He pointed to Trump’s Jan. 23 executive action reinstating what’s called the Mexico City Policy, which bans tax dollars from funding groups that promote or perform abortion in other countries. He said the administration would work with Congress to stop taxpayer funding of abortion “and devote those resources to health care services for women across America.”

On Jan. 24, the House passed the No Taxpayer Funding for Abortion Act, making the 41-year-old Hyde Amendment permanent. The amendment, which has had to be approved each year as part of the budget for the U.S. Department of Health and Human Services, prohibits tax dollars from paying for abortion except in cases of rape, incest or threat to the woman’s life. The Senate has yet to act on a companion bill, but Trump has said he will sign it into law when the measure reaches his desk.

“I urge you to press on,” Pence told the March for Life rally-goers. “Let your gentleness be evident to all. Let this movement be known for love, not anger. Let this movement be known for compassion, not confrontation. When it comes to matters of the heart, there is nothing stronger than gentleness. I believe we will continue to win the minds and hearts of the rising generation if our hearts first break for mothers and their unborn children and meet them where they are with generosity, not judgment. To heal our land and restore a culture of life, we must continue to be a movement that embraces all and shows the dignity and worth of every person.”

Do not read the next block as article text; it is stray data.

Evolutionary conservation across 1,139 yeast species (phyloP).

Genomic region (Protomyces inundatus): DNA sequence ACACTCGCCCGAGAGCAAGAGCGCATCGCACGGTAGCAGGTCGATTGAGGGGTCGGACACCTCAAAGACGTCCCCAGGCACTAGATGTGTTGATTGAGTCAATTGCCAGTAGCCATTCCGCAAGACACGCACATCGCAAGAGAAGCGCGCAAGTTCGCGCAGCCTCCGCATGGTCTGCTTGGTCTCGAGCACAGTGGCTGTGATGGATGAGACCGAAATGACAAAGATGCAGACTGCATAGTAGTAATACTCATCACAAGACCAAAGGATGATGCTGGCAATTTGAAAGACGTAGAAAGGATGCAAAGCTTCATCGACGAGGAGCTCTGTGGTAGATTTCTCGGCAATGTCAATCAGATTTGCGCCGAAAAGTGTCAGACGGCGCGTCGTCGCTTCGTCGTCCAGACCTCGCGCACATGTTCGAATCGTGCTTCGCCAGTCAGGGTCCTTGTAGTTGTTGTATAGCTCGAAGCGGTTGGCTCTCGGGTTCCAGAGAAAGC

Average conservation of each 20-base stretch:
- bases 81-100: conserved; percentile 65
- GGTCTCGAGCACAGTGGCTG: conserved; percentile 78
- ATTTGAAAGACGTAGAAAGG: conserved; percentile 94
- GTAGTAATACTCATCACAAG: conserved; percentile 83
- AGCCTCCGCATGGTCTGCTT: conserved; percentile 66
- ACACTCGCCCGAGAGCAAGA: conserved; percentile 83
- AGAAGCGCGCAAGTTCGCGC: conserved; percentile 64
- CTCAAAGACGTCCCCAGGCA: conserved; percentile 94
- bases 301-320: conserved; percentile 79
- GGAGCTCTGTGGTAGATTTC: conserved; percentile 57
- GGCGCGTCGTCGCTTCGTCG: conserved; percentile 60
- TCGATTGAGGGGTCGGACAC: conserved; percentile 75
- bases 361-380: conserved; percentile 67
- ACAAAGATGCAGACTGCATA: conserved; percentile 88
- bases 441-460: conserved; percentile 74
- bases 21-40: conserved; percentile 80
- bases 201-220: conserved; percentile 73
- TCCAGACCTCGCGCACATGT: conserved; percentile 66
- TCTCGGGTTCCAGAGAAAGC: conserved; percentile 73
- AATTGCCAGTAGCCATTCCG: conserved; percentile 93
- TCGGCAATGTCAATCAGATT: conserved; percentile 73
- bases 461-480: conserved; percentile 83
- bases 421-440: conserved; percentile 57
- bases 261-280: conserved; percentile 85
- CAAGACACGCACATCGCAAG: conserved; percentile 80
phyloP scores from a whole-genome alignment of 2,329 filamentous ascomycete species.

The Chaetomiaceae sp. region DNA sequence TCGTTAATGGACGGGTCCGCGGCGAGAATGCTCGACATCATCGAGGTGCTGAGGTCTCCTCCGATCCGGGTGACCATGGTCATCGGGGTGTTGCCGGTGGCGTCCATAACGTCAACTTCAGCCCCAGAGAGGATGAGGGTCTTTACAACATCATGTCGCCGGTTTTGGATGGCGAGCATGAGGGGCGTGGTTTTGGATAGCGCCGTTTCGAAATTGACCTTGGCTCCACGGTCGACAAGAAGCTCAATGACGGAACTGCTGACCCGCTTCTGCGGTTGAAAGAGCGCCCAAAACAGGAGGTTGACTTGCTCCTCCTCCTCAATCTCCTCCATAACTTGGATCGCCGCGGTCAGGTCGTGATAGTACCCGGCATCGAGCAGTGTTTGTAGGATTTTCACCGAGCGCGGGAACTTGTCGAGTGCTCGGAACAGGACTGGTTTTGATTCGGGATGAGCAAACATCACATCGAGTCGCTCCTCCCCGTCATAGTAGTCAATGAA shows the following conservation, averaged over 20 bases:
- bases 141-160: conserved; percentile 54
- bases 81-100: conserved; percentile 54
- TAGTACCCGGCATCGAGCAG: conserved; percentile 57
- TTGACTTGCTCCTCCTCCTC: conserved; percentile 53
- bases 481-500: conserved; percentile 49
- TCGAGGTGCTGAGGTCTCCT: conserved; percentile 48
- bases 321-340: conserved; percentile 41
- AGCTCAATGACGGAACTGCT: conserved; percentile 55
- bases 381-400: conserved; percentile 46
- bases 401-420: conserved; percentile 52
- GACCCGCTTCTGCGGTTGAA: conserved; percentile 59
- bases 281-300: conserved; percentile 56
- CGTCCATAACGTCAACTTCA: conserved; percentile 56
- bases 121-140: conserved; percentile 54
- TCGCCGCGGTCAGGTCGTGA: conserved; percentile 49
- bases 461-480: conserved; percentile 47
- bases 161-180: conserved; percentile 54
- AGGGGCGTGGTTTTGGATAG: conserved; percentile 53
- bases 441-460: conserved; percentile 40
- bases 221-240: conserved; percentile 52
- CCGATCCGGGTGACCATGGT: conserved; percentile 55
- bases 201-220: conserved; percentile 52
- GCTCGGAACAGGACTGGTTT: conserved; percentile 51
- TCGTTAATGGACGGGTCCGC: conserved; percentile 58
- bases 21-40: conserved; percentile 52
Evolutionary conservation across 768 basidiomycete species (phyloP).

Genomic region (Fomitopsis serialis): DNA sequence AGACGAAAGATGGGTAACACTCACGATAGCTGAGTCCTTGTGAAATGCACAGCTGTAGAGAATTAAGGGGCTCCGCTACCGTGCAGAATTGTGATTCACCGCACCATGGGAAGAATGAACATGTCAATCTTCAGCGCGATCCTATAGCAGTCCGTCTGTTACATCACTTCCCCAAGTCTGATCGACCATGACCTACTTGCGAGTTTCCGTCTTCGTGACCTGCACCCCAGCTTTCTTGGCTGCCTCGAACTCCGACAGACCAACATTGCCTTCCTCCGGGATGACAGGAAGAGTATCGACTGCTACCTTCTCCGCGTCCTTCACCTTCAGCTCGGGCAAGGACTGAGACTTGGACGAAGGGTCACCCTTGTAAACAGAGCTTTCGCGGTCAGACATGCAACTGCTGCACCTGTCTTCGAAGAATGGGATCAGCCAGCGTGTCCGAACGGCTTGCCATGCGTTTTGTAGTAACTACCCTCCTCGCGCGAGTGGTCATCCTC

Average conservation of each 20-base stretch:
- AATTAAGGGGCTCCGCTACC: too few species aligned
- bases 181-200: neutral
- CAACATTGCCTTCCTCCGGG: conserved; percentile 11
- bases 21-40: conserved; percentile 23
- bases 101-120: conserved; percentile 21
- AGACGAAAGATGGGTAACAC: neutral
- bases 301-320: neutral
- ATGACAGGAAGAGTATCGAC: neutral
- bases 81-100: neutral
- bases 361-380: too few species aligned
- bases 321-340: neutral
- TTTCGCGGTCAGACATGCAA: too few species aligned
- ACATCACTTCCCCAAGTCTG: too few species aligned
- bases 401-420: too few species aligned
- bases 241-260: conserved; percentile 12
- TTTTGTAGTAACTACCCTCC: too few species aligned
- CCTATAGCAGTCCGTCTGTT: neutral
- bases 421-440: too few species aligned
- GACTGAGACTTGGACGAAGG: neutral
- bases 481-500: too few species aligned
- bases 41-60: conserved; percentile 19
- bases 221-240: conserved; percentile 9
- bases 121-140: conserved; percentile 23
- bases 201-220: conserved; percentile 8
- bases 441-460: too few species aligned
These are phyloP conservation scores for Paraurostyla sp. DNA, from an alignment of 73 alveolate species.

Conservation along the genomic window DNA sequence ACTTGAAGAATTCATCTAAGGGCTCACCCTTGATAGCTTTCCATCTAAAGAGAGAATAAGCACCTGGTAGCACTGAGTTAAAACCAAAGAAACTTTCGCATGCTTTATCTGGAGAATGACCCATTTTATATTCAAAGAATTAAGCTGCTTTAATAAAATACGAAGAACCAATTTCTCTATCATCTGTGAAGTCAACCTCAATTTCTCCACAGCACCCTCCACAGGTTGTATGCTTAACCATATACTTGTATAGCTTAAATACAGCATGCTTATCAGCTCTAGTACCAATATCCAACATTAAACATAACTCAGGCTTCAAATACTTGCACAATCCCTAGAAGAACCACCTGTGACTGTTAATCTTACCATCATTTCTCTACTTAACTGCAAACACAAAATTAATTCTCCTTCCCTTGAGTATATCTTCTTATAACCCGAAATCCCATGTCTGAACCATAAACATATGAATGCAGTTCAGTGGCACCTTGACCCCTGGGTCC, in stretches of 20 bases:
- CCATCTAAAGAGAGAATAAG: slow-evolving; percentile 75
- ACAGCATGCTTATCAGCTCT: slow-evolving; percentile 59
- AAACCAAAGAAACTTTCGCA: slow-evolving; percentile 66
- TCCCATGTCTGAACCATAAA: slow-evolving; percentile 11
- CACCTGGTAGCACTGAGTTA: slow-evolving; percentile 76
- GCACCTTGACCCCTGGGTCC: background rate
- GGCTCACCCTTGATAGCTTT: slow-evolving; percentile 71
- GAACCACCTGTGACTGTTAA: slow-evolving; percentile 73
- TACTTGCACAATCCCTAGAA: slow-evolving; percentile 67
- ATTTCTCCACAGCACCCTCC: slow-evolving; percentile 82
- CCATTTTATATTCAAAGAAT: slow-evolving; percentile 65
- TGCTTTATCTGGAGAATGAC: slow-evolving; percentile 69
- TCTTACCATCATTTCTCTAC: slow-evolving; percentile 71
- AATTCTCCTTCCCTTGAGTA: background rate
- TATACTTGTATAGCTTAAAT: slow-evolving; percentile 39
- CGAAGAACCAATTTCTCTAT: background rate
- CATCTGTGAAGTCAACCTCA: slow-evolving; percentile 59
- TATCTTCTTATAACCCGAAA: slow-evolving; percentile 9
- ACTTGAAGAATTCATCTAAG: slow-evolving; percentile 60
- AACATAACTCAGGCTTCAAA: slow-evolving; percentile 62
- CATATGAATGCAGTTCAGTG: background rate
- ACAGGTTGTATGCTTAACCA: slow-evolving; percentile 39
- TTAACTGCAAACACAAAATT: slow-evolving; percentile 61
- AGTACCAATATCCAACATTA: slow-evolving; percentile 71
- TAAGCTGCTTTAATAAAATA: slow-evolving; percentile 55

Pence’s wife, Karen, introduced her husband. She noted this March for Life was not the first for the Pence family; they have attended the event for the past 16 years, “but it is the warmest,” she jddoked. By midday, the temperature in Washington was in the low 40s. Previous marches have taken place in frigid temperatures. Last year’s turnout was affected by a blizzard.

Karen Pence said of her husband that she had never met anyone “who has more compassion for women, for children and for the American people. He’s one of the kindest people that I know.”

Before Pence spoke, Kellyanne Conway, special adviser to Trump, took the podium.

“I am a wife, a mother, a Catholic, counselor to the president of the United States of America, and yes, I am pro-life,” Conway said. “It is such an honor to stand with the vice president of the United States and so many leaders, families and students from places near and far (today).”

“Your courage, your conviction and your faith are impressive and consequential,” she told the crowd. “This is a new day, a new dawn for life. Why are we here? What does it mean to stand together to be part of this incredible movement, to face criticism, ridicule, and laws and lawmakers (against life)? It means to protect and promote the most precious gift in the world, the gift of life. It means to stand up stand tall and stand together against the indifference and the indefensible and on behalf of babies in the womb.

“This is a time of incredible promise for the pro-life and pro-adoption movement,” she continued. “Women who face troubled pregnancies should know they are not alone, that they are not judged, they are protected and cared for and celebrated.”

Conway told pro-life supporters: “Allow me to make it very clear; we hear you, we see you, we respect you, and we look forward to working with you, and yes, we march, we walk, we run and endeavor forward with you.”

At midday, there was no official crowd count from the March for Life organization. A CNN reporter said there were attendees “as far as the eye could see.”

After a lineup of speakers, rally participants planned to march from the National Mall to Constitution Avenue, then up the avenue to the Supreme Court.